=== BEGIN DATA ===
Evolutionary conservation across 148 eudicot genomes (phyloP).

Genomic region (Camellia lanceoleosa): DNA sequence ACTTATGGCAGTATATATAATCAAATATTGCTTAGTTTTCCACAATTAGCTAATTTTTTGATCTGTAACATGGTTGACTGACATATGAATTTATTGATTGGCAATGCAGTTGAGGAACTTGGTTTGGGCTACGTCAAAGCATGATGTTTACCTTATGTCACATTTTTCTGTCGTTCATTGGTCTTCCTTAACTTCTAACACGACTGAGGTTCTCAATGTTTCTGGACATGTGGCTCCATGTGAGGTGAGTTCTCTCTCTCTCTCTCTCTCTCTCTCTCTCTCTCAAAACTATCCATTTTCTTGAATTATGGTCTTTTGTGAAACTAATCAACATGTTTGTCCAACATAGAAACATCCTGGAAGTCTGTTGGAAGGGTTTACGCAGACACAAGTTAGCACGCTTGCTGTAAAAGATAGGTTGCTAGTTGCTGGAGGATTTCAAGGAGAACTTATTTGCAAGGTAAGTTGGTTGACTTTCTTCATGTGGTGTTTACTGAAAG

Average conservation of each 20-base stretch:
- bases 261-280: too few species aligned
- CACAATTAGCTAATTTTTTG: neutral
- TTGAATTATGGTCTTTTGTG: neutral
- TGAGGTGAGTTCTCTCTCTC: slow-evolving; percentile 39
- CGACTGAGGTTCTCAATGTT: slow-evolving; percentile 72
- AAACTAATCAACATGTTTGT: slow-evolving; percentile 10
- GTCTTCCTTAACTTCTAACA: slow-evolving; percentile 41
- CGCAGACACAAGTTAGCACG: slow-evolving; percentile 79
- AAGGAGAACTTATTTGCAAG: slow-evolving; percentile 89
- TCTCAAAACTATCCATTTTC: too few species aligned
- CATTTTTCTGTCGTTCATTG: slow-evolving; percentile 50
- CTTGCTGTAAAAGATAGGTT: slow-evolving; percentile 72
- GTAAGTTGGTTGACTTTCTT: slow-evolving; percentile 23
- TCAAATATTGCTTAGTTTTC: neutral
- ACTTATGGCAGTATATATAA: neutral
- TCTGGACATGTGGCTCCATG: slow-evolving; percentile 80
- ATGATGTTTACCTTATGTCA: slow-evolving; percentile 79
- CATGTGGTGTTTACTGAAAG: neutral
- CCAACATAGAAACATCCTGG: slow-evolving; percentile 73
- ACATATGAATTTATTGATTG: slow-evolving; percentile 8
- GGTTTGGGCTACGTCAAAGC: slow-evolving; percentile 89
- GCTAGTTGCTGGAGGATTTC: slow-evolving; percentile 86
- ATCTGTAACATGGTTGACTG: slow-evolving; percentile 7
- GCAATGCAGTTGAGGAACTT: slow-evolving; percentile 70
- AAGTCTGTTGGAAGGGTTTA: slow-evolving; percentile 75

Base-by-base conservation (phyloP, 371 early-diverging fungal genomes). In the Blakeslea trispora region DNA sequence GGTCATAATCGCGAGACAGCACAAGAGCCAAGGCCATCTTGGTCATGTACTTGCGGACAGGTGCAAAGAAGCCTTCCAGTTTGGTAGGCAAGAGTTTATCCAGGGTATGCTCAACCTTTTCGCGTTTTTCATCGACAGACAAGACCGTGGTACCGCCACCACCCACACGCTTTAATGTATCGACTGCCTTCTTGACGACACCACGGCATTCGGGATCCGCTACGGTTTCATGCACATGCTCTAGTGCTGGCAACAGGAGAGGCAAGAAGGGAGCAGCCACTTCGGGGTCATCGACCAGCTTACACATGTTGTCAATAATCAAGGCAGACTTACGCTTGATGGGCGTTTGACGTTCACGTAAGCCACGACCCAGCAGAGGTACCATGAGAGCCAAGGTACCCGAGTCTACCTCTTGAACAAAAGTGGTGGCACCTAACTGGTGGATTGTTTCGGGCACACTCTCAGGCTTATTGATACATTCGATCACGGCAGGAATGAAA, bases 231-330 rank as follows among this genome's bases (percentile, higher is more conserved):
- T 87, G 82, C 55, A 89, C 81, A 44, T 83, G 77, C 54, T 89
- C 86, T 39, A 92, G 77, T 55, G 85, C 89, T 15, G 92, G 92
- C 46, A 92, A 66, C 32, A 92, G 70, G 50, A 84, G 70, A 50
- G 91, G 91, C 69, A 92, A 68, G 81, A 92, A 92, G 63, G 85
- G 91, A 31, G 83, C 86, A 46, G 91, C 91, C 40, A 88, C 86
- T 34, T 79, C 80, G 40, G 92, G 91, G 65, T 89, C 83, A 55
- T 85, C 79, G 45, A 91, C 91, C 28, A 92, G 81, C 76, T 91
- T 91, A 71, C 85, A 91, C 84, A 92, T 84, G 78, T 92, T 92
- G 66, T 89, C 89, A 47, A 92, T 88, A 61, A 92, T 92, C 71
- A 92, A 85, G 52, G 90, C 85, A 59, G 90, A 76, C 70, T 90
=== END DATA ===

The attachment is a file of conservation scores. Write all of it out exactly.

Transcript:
Evolutionary conservation across 148 eudicot genomes (phyloP).

Genomic region (Camellia lanceoleosa): DNA sequence ACTTATGGCAGTATATATAATCAAATATTGCTTAGTTTTCCACAATTAGCTAATTTTTTGATCTGTAACATGGTTGACTGACATATGAATTTATTGATTGGCAATGCAGTTGAGGAACTTGGTTTGGGCTACGTCAAAGCATGATGTTTACCTTATGTCACATTTTTCTGTCGTTCATTGGTCTTCCTTAACTTCTAACACGACTGAGGTTCTCAATGTTTCTGGACATGTGGCTCCATGTGAGGTGAGTTCTCTCTCTCTCTCTCTCTCTCTCTCTCTCTCTCAAAACTATCCATTTTCTTGAATTATGGTCTTTTGTGAAACTAATCAACATGTTTGTCCAACATAGAAACATCCTGGAAGTCTGTTGGAAGGGTTTACGCAGACACAAGTTAGCACGCTTGCTGTAAAAGATAGGTTGCTAGTTGCTGGAGGATTTCAAGGAGAACTTATTTGCAAGGTAAGTTGGTTGACTTTCTTCATGTGGTGTTTACTGAAAG

Average conservation of each 20-base stretch:
- bases 261-280: too few species aligned
- CACAATTAGCTAATTTTTTG: neutral
- TTGAATTATGGTCTTTTGTG: neutral
- TGAGGTGAGTTCTCTCTCTC: slow-evolving; percentile 39
- CGACTGAGGTTCTCAATGTT: slow-evolving; percentile 72
- AAACTAATCAACATGTTTGT: slow-evolving; percentile 10
- GTCTTCCTTAACTTCTAACA: slow-evolving; percentile 41
- CGCAGACACAAGTTAGCACG: slow-evolving; percentile 79
- AAGGAGAACTTATTTGCAAG: slow-evolving; percentile 89
- TCTCAAAACTATCCATTTTC: too few species aligned
- CATTTTTCTGTCGTTCATTG: slow-evolving; percentile 50
- CTTGCTGTAAAAGATAGGTT: slow-evolving; percentile 72
- GTAAGTTGGTTGACTTTCTT: slow-evolving; percentile 23
- TCAAATATTGCTTAGTTTTC: neutral
- ACTTATGGCAGTATATATAA: neutral
- TCTGGACATGTGGCTCCATG: slow-evolving; percentile 80
- ATGATGTTTACCTTATGTCA: slow-evolving; percentile 79
- CATGTGGTGTTTACTGAAAG: neutral
- CCAACATAGAAACATCCTGG: slow-evolving; percentile 73
- ACATATGAATTTATTGATTG: slow-evolving; percentile 8
- GGTTTGGGCTACGTCAAAGC: slow-evolving; percentile 89
- GCTAGTTGCTGGAGGATTTC: slow-evolving; percentile 86
- ATCTGTAACATGGTTGACTG: slow-evolving; percentile 7
- GCAATGCAGTTGAGGAACTT: slow-evolving; percentile 70
- AAGTCTGTTGGAAGGGTTTA: slow-evolving; percentile 75

Base-by-base conservation (phyloP, 371 early-diverging fungal genomes). In the Blakeslea trispora region DNA sequence GGTCATAATCGCGAGACAGCACAAGAGCCAAGGCCATCTTGGTCATGTACTTGCGGACAGGTGCAAAGAAGCCTTCCAGTTTGGTAGGCAAGAGTTTATCCAGGGTATGCTCAACCTTTTCGCGTTTTTCATCGACAGACAAGACCGTGGTACCGCCACCACCCACACGCTTTAATGTATCGACTGCCTTCTTGACGACACCACGGCATTCGGGATCCGCTACGGTTTCATGCACATGCTCTAGTGCTGGCAACAGGAGAGGCAAGAAGGGAGCAGCCACTTCGGGGTCATCGACCAGCTTACACATGTTGTCAATAATCAAGGCAGACTTACGCTTGATGGGCGTTTGACGTTCACGTAAGCCACGACCCAGCAGAGGTACCATGAGAGCCAAGGTACCCGAGTCTACCTCTTGAACAAAAGTGGTGGCACCTAACTGGTGGATTGTTTCGGGCACACTCTCAGGCTTATTGATACATTCGATCACGGCAGGAATGAAA, bases 231-330 rank as follows among this genome's bases (percentile, higher is more conserved):
- T 87, G 82, C 55, A 89, C 81, A 44, T 83, G 77, C 54, T 89
- C 86, T 39, A 92, G 77, T 55, G 85, C 89, T 15, G 92, G 92
- C 46, A 92, A 66, C 32, A 92, G 70, G 50, A 84, G 70, A 50
- G 91, G 91, C 69, A 92, A 68, G 81, A 92, A 92, G 63, G 85
- G 91, A 31, G 83, C 86, A 46, G 91, C 91, C 40, A 88, C 86
- T 34, T 79, C 80, G 40, G 92, G 91, G 65, T 89, C 83, A 55
- T 85, C 79, G 45, A 91, C 91, C 28, A 92, G 81, C 76, T 91
- T 91, A 71, C 85, A 91, C 84, A 92, T 84, G 78, T 92, T 92
- G 66, T 89, C 89, A 47, A 92, T 88, A 61, A 92, T 92, C 71
- A 92, A 85, G 52, G 90, C 85, A 59, G 90, A 76, C 70, T 90